A conversation with Laura Peter ’86, U.S. Patent and Trademark Office deputy director
Laura Peter ’86, deputy director of the U.S. Patent and Trademark Office, meets with contestants from the Collegiate Inventors Competition. Credit: Jay Premack.
Nov. 21, 2019
While women remain underrepresented in the fields of science, technology, engineering and math, Cornell Engineering and the United States Patent and Trademark Office (USPTO) are two organizations working for equality.
Laura Peter ‘86, deputy undersecretary of commerce for intellectual property and deputy director of the USPTO, took some time to speak with Andrea Ippolito ’06, M.Eng. ’07, Cornell lecturer in engineering management and director of the Women Entrepreneurs program, about inequality in science and engineering, navigating the patent process, and their shared love of aerospace engineering.
Ippolito: From your perspective, why is the underrepresentation of women in science and innovation a problem?
Peter: Our whole economy has grown and prospered over the last 250 years due to our interest and value in intellectual property. For much of that time, women have not been participants in the workforce, but now they are. It is essential that we get all hands on deck to push forward the innovation in America so that we maintain our leadership in the global community.
There was a recent Harvard study that said if women, veterans and people from other underrepresented communities were to participate in the innovation economy, we could quadruple the economy. This is the real power that we hold, and that’s why women should become more engaged in contributing to innovation in America.
Ippolito: And we know from research that diverse teams are more effective at problem-solving and bringing different life experiences and expertise to the table – and diversity within an organization or team, including gender diversity, is associated with productivity, creativity and organizational sales and profits. There have been tremendous gains that women have made over the past 50 years, but it’s still not at the levels it should be.
What can organizations specifically do to help with the challenges women face in these fields and close that gender gap?
Peter: When we talk about organizations such as universities and government and industry as kind of big blocks with different motivations, I think it’s so important that they actually collaborate and work together. Industry, you know, is out there actually engaging in the workforce to build products. They’re probably the most important driver of the economy. The government can create different policies to encourage women and other underrepresented communities to participate in that workforce, and also provide a lot of outreach and education. And then of course, academia is so important to provide the nurturing from the lowest grades of kindergarten, up through grade school and then into college, to build the workforce so that it can actually engage in industry.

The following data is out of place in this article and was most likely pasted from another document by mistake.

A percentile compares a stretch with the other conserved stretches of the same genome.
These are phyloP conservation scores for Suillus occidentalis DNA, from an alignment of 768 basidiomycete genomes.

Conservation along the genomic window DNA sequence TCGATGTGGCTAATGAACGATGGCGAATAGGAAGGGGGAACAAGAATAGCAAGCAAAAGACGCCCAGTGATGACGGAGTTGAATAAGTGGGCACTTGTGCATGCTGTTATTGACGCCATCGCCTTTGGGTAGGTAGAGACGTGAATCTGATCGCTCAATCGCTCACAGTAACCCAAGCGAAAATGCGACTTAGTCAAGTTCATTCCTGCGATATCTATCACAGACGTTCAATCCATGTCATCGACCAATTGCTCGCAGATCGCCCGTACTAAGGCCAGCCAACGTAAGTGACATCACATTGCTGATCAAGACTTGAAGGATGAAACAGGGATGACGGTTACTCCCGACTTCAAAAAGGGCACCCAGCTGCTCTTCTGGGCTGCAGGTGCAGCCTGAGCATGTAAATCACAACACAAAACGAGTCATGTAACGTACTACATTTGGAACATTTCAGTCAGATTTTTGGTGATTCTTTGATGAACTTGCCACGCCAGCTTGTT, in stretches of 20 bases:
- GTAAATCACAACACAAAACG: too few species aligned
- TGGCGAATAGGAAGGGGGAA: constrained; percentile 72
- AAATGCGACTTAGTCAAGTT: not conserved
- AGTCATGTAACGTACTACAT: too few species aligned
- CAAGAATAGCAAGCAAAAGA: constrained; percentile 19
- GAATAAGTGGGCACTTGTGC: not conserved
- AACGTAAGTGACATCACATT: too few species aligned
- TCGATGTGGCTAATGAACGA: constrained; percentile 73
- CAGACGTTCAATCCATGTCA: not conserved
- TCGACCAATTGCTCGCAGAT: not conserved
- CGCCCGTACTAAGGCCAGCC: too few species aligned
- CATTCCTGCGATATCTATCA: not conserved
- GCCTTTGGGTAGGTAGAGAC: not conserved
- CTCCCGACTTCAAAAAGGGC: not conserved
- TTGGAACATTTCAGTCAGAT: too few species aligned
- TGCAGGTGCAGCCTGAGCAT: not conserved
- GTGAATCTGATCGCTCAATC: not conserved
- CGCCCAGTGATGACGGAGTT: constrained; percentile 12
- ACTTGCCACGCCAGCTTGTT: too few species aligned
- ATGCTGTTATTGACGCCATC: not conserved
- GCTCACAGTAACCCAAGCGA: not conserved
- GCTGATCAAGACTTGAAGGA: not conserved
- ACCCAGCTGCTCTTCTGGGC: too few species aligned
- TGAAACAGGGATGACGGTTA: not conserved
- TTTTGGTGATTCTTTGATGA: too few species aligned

Ippolito: Absolutely. And I also think coupled with all of that is creating role models so that people can see someone going before them and that they can reach out to for help or just understand what that process looks like.
Peter: It’s very important that there are role models available. I also think that women have a perfectionist complex and I remember this as a student. Either you can tough it out and make it or you can’t. But there was always this idea that if I don’t get an A, that means I can’t do it.
Ippolito: Speaking of your undergraduate experience, Cornell’s undergraduate engineering class is 50% women, so we’re at gender parity, compared to 22% in 1982 when you started at Cornell. This is quite rare in STEM-based colleges, but especially in engineering.
Cornell, from the beginning, had this vision of “any person … any study,” which in 1865 – on the heels of the Civil War – was quite a revolutionary thing to say at the time. And I think the fact that we’re at gender parity with the College of Engineering just speaks to that original mission and vision that the university had.
Peter: I am excited and happy that Cornell has really taken a leadership role in promoting women. It is so important, and you did remind me of Cornell’s motto – “any person … any study.” Here at the USPTO, too, it really rings strongly, because one of the messages we’re driving is that innovation is the great equalizer. And part of our job at the USPTO is to make sure that every person has the opportunity to become an inventor and to get a patent if they’ve done the work to do it, and that was always the value driven at Cornell. I’m carrying the flag in a different way, so I’m proud to do that.